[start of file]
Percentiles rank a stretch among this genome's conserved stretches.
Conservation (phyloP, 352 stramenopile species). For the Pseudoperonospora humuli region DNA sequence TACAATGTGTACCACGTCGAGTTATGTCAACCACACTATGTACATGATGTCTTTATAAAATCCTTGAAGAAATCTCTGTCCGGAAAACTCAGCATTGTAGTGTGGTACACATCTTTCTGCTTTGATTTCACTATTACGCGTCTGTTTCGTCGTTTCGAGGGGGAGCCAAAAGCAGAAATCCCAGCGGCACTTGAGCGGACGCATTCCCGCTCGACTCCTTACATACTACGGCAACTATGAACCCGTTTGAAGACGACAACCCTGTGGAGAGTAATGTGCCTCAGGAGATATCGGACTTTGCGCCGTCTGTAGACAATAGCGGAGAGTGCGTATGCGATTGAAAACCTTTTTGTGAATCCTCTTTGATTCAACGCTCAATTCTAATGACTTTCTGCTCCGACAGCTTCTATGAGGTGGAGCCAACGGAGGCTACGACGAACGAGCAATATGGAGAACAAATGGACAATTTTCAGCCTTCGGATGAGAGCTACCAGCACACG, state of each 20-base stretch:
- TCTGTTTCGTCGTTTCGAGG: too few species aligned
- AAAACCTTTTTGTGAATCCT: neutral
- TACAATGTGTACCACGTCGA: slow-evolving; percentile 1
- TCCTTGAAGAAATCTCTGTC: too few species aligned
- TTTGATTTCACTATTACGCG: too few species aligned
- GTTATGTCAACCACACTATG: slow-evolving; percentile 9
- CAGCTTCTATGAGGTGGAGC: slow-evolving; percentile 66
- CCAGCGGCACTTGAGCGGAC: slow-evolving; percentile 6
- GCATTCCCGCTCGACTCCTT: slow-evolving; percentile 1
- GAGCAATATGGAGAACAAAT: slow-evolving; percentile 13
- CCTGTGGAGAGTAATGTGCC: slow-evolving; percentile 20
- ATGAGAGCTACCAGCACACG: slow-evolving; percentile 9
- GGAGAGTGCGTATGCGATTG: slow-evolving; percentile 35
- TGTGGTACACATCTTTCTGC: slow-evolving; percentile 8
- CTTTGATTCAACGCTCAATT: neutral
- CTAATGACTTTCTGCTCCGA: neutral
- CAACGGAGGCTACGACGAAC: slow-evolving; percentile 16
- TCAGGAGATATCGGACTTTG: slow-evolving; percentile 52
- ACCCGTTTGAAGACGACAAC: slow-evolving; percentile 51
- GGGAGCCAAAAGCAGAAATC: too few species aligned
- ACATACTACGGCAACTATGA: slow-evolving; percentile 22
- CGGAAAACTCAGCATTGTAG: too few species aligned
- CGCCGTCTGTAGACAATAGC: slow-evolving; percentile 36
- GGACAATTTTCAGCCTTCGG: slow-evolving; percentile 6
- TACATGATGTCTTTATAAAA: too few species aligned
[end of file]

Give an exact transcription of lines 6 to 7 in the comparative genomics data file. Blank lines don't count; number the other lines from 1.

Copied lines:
- TCCTTGAAGAAATCTCTGTC: too few species aligned
- TTTGATTTCACTATTACGCG: too few species aligned